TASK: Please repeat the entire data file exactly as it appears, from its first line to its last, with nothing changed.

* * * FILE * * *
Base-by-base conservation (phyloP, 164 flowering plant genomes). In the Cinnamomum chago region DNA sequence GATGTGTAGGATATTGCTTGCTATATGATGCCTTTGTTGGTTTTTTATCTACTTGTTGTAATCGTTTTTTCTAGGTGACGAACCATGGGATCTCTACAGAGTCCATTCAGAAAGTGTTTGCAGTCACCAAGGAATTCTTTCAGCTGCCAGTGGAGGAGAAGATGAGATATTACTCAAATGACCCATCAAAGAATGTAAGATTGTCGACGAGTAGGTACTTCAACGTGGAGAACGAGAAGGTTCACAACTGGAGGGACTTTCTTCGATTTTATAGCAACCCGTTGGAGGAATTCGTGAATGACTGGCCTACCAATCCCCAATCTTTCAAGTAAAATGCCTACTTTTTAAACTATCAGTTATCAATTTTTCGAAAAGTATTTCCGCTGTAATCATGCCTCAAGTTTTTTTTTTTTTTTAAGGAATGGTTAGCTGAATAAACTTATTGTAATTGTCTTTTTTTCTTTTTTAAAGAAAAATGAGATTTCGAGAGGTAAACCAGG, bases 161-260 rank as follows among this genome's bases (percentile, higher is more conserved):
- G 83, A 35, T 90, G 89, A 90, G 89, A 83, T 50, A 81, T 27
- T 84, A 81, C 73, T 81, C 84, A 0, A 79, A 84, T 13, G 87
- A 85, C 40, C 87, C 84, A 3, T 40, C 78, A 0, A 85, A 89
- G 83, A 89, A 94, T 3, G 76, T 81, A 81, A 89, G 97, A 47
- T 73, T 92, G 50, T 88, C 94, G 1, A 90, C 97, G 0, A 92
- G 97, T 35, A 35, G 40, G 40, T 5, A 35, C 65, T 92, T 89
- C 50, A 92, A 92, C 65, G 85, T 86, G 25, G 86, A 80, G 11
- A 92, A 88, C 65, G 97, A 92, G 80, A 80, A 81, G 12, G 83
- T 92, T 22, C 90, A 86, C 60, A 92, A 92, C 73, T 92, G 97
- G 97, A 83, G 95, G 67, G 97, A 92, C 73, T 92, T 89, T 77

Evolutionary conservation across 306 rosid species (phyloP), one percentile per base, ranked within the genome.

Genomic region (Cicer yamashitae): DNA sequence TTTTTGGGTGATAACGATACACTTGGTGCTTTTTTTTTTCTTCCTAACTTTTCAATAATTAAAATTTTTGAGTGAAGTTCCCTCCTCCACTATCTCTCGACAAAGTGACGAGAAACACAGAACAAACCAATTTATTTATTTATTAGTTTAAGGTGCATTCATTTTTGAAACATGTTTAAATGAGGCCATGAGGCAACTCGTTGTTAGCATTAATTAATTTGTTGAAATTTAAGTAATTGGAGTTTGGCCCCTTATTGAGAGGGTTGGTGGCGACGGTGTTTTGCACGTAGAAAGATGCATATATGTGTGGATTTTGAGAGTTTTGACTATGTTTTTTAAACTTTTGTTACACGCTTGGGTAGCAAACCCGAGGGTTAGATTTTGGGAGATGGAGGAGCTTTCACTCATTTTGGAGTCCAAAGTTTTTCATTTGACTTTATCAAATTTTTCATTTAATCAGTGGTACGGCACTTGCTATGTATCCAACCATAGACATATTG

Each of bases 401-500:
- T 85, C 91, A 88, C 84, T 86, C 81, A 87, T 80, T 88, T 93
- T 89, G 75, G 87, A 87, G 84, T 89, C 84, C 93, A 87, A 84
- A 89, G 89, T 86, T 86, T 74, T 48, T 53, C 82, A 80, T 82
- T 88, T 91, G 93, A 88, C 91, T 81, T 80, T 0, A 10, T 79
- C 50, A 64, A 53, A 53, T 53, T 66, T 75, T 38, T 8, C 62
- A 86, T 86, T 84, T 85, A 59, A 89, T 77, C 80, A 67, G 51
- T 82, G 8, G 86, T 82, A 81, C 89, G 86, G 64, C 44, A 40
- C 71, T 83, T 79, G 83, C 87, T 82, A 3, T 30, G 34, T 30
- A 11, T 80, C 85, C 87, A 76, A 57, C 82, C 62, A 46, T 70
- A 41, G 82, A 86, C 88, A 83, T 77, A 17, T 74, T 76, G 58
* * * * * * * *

Base-by-base conservation (phyloP, 164 flowering plant genomes). In the Cinnamomum chago region DNA sequence GATGTGTAGGATATTGCTTGCTATATGATGCCTTTGTTGGTTTTTTATCTACTTGTTGTAATCGTTTTTTCTAGGTGACGAACCATGGGATCTCTACAGAGTCCATTCAGAAAGTGTTTGCAGTCACCAAGGAATTCTTTCAGCTGCCAGTGGAGGAGAAGATGAGATATTACTCAAATGACCCATCAAAGAATGTAAGATTGTCGACGAGTAGGTACTTCAACGTGGAGAACGAGAAGGTTCACAACTGGAGGGACTTTCTTCGATTTTATAGCAACCCGTTGGAGGAATTCGTGAATGACTGGCCTACCAATCCCCAATCTTTCAAGTAAAATGCCTACTTTTTAAACTATCAGTTATCAATTTTTCGAAAAGTATTTCCGCTGTAATCATGCCTCAAGTTTTTTTTTTTTTTTAAGGAATGGTTAGCTGAATAAACTTATTGTAATTGTCTTTTTTTCTTTTTTAAAGAAAAATGAGATTTCGAGAGGTAAACCAGG, bases 161-260 rank as follows among this genome's bases (percentile, higher is more conserved):
- G 83, A 35, T 90, G 89, A 90, G 89, A 83, T 50, A 81, T 27
- T 84, A 81, C 73, T 81, C 84, A 0, A 79, A 84, T 13, G 87
- A 85, C 40, C 87, C 84, A 3, T 40, C 78, A 0, A 85, A 89
- G 83, A 89, A 94, T 3, G 76, T 81, A 81, A 89, G 97, A 47
- T 73, T 92, G 50, T 88, C 94, G 1, A 90, C 97, G 0, A 92
- G 97, T 35, A 35, G 40, G 40, T 5, A 35, C 65, T 92, T 89
- C 50, A 92, A 92, C 65, G 85, T 86, G 25, G 86, A 80, G 11
- A 92, A 88, C 65, G 97, A 92, G 80, A 80, A 81, G 12, G 83
- T 92, T 22, C 90, A 86, C 60, A 92, A 92, C 73, T 92, G 97
- G 97, A 83, G 95, G 67, G 97, A 92, C 73, T 92, T 89, T 77

Evolutionary conservation across 306 rosid species (phyloP), one percentile per base, ranked within the genome.

Genomic region (Cicer yamashitae): DNA sequence TTTTTGGGTGATAACGATACACTTGGTGCTTTTTTTTTTCTTCCTAACTTTTCAATAATTAAAATTTTTGAGTGAAGTTCCCTCCTCCACTATCTCTCGACAAAGTGACGAGAAACACAGAACAAACCAATTTATTTATTTATTAGTTTAAGGTGCATTCATTTTTGAAACATGTTTAAATGAGGCCATGAGGCAACTCGTTGTTAGCATTAATTAATTTGTTGAAATTTAAGTAATTGGAGTTTGGCCCCTTATTGAGAGGGTTGGTGGCGACGGTGTTTTGCACGTAGAAAGATGCATATATGTGTGGATTTTGAGAGTTTTGACTATGTTTTTTAAACTTTTGTTACACGCTTGGGTAGCAAACCCGAGGGTTAGATTTTGGGAGATGGAGGAGCTTTCACTCATTTTGGAGTCCAAAGTTTTTCATTTGACTTTATCAAATTTTTCATTTAATCAGTGGTACGGCACTTGCTATGTATCCAACCATAGACATATTG

Each of bases 401-500:
- T 85, C 91, A 88, C 84, T 86, C 81, A 87, T 80, T 88, T 93
- T 89, G 75, G 87, A 87, G 84, T 89, C 84, C 93, A 87, A 84
- A 89, G 89, T 86, T 86, T 74, T 48, T 53, C 82, A 80, T 82
- T 88, T 91, G 93, A 88, C 91, T 81, T 80, T 0, A 10, T 79
- C 50, A 64, A 53, A 53, T 53, T 66, T 75, T 38, T 8, C 62
- A 86, T 86, T 84, T 85, A 59, A 89, T 77, C 80, A 67, G 51
- T 82, G 8, G 86, T 82, A 81, C 89, G 86, G 64, C 44, A 40
- C 71, T 83, T 79, G 83, C 87, T 82, A 3, T 30, G 34, T 30
- A 11, T 80, C 85, C 87, A 76, A 57, C 82, C 62, A 46, T 70
- A 41, G 82, A 86, C 88, A 83, T 77, A 17, T 74, T 76, G 58